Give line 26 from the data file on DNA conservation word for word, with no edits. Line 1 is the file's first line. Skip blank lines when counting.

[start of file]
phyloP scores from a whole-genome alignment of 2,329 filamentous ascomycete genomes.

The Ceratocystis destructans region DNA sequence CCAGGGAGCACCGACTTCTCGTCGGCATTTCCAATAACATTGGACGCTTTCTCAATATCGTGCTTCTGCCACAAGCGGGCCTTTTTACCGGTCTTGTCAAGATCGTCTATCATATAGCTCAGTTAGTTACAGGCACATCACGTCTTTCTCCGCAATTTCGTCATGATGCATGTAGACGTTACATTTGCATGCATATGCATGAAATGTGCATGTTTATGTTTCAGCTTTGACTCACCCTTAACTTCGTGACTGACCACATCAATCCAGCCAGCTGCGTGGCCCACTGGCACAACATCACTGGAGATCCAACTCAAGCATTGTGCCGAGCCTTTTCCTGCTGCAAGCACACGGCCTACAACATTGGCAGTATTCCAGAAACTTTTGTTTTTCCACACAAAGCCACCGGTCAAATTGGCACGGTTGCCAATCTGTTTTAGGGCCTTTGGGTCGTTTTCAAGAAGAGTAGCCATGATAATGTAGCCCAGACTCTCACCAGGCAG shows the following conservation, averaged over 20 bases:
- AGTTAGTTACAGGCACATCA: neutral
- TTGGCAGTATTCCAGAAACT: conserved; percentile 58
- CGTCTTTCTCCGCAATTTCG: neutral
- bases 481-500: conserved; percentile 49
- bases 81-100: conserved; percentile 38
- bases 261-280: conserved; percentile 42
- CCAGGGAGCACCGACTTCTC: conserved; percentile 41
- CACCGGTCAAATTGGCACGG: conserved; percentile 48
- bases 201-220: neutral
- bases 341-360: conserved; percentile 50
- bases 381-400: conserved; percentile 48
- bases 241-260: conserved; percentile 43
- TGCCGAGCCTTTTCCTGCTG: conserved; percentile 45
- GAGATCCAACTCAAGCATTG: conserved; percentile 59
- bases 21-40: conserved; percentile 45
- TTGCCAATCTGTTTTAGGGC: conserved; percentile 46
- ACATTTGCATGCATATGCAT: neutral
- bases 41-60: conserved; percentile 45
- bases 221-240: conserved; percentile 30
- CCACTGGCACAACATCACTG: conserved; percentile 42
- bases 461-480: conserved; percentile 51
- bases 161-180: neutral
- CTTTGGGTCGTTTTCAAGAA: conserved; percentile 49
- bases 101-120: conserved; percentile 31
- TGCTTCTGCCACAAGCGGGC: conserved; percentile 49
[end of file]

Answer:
- bases 101-120: conserved; percentile 31